Asset Protection from Spouse’s Medical Expenses

Protect Your Assets: Question and Answer with Patricia M. Annino, Esquire

Question:  I am a 73 year old widow marrying a 78 year old widower. Both our spouses died after lengthy and costly battle with Alzheimer’s. We both have children and would like the assets we bring to the marriage to pass down to our respective children-not be used for the other spouse’s chronic medical care. What can we do to prevent our assets from being used in that way?


Spouses are obligated to support each other. It does not matter if you are married three days or 50 years. If one of you has serious medical costs law and public policy mandate that you have an obligation to support your spouse. You should consider purchasing long term care insurance to cushion the blow of any long term care expense. As you know an annual stay in a nursing home can range from $70,000 to $100,000 per person. At home care is also very expensive.

You should also consider executing a prenuptial agreement which mandates that if either of you incurs medical expenses then your income and your assets must be used in full (to the extent of depletion) before your spouse’s assets are touched. Putting that intent in writing and agreeing to it could be a useful document for your spouse to show your children if you become ill and your spouse begins to deplete all of your assets and not his on your care.

In a second marriage situation where the concern is health issues it is also important to execute health care proxies in which you name your spouse as your health care agent and you give your spouse the legal authority with a durable power of attorney to access your assets to pay for your care. If you do not put those legal documents in place your heirs-at-law (spouse and adult children) all have the right to be heard on who should be in charge of your medical decisions and your financial decisions.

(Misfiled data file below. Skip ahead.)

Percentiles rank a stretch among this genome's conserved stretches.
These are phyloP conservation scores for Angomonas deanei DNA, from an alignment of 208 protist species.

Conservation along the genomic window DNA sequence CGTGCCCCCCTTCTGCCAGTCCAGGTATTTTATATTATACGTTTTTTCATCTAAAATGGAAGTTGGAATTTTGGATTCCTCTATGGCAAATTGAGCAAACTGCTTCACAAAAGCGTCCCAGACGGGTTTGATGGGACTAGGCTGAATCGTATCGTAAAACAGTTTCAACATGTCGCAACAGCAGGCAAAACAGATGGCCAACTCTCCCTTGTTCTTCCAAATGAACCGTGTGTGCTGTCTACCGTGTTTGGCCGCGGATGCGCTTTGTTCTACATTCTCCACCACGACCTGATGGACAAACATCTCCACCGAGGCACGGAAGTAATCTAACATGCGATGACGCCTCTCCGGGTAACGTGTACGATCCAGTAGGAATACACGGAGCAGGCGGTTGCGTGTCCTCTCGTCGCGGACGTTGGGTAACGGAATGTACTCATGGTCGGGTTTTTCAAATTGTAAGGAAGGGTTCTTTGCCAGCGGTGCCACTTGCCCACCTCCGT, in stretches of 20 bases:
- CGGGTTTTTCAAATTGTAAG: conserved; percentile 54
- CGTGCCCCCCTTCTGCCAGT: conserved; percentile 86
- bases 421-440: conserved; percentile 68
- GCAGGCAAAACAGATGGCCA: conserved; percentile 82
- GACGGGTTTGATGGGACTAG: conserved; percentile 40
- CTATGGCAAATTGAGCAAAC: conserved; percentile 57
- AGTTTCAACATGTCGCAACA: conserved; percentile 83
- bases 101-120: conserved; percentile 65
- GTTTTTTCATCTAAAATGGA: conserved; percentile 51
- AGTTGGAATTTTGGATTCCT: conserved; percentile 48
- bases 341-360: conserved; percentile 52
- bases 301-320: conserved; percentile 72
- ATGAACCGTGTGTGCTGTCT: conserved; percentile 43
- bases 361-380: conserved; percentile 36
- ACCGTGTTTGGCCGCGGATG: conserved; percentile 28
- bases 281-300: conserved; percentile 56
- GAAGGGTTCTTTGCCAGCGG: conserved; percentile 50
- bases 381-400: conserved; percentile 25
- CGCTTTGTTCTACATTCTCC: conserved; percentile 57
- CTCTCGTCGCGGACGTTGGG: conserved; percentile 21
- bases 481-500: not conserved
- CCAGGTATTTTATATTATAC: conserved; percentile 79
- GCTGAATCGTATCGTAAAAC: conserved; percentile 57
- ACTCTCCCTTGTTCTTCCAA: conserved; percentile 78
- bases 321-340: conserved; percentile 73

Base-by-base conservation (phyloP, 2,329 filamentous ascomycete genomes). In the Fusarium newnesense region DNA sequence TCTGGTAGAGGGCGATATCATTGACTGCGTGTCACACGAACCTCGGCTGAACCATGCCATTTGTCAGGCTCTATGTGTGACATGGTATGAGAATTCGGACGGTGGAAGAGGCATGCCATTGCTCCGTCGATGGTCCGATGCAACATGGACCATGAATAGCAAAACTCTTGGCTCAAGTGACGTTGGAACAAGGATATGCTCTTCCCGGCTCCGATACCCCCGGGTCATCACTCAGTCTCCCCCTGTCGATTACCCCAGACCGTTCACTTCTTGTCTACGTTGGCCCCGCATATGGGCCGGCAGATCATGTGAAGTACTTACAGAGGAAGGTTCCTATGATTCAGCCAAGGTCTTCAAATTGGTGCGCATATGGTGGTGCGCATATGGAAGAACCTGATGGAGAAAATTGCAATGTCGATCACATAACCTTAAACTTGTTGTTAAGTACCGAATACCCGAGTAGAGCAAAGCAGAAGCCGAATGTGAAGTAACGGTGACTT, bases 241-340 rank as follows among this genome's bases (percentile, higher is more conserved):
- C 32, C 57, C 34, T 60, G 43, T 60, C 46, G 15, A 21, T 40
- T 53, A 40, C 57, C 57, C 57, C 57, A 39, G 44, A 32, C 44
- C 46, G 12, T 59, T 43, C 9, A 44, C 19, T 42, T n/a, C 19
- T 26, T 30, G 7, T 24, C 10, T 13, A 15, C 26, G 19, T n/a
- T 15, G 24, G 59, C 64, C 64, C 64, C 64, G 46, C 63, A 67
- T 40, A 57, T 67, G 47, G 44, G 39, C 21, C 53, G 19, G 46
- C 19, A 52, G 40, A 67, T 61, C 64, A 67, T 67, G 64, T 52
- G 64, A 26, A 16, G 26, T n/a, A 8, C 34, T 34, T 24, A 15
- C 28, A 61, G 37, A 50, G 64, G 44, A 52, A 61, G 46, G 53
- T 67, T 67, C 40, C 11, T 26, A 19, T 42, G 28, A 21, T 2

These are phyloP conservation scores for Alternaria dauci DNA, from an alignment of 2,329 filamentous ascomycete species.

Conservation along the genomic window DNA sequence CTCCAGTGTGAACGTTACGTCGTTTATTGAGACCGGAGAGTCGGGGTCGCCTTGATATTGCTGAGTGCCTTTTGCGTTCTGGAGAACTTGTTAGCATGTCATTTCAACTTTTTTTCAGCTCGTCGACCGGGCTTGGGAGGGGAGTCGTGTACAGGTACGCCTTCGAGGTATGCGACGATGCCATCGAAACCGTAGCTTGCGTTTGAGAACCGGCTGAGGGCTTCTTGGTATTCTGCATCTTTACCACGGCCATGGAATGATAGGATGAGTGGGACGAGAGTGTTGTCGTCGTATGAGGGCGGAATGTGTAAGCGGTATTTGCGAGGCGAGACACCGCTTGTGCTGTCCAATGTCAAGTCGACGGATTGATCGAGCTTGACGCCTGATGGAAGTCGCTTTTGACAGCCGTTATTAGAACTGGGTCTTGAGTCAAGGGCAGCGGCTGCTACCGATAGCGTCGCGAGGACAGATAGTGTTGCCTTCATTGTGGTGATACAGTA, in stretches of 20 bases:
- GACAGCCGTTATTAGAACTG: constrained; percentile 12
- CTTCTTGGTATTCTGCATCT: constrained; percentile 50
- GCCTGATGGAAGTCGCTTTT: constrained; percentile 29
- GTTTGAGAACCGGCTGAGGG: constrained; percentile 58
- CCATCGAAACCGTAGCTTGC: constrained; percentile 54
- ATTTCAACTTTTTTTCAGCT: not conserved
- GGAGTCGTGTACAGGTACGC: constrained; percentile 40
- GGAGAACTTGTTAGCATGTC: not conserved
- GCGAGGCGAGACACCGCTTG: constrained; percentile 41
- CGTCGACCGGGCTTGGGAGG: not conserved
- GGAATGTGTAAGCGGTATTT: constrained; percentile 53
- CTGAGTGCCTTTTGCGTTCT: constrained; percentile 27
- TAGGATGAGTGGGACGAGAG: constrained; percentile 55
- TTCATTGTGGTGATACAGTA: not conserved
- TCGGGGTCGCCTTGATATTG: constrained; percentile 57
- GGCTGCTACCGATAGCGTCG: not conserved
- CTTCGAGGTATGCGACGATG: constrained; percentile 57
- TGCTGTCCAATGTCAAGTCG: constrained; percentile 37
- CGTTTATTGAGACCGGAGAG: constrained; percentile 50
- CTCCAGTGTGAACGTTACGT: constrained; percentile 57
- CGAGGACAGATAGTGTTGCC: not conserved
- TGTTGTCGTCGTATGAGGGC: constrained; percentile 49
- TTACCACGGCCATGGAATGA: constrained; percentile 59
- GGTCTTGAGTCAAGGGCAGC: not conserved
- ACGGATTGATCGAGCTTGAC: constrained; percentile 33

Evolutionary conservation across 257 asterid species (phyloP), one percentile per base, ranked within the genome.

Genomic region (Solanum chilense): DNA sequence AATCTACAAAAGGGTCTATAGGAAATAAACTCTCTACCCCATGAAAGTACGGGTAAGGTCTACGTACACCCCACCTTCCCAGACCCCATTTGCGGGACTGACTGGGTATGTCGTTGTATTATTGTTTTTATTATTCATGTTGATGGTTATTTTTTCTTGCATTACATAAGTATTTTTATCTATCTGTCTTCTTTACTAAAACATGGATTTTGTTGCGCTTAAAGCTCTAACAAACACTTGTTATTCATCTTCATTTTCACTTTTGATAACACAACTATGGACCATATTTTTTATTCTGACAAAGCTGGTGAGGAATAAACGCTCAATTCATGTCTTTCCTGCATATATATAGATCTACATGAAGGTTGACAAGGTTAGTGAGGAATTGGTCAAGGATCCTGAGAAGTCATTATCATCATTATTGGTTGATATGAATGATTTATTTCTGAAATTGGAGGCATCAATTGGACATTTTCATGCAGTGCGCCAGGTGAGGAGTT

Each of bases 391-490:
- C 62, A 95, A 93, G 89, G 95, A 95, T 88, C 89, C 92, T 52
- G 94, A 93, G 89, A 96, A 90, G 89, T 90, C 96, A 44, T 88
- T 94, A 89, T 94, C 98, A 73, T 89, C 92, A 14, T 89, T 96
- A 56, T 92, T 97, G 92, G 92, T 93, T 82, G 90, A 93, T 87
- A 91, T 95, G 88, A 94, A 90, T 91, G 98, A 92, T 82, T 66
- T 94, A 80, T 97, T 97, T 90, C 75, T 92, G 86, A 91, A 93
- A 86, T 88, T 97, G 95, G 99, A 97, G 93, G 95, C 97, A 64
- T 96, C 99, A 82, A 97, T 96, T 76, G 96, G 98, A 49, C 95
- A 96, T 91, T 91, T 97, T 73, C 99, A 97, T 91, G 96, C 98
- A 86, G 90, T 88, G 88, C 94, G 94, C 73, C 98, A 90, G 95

It is your responsibility to put this in place now so that everyone understands their roles and responsibilities.

Patricia M. Annino, Esquire, is the author of the highly acclaimed book, Cracking the $$ Code: What Successful Men Know And You Don’t (Yet). Patricia is in demand nationally as a speaker for womens’ organizations on assorted topics.  Patricia works with organizations and women looking to educate and empower them to plan and work smarter with their finances and estates.  For more information visit:


  1. This is all true, as far as it goes, and if you wish to retain control of your assets until your death; however, if you’re willing to relinquish that control, you do have some other options.

    First, if you wish to ensure that certain assets cannot be used for your new spouse’s medical care expenses, you can simply gift them to your children now. They no longer belong to you, thus they cannot be claimed by creditors. The disadvantage is that they are also not available to be used for YOUR medical care if that becomes necessary, unless your children are willing to pay part of your expenses.

    A second possibility is to place the assets in a trust for your children, with the income from that trust coming to you during your life. This would require advice from an experienced trust attorney, who can advise you on things like whether the trust could be revoked to pay for your own medical expenses and whether creditors could force the trust to be used to pay spousal obligations.

    Each person’s circumstances are different, and you need the advice of a good estate lawyer to fully explore the various options.

    • Hi, Wendy – Thanks so much for your comments. While some of what you say is accurate, gifting does not necessarily remove them from the reach of the spouse’s medical care – there are look back periods for gifts- even gifts to your own children. Consulting with an experienced trust and estate attorney is critical.

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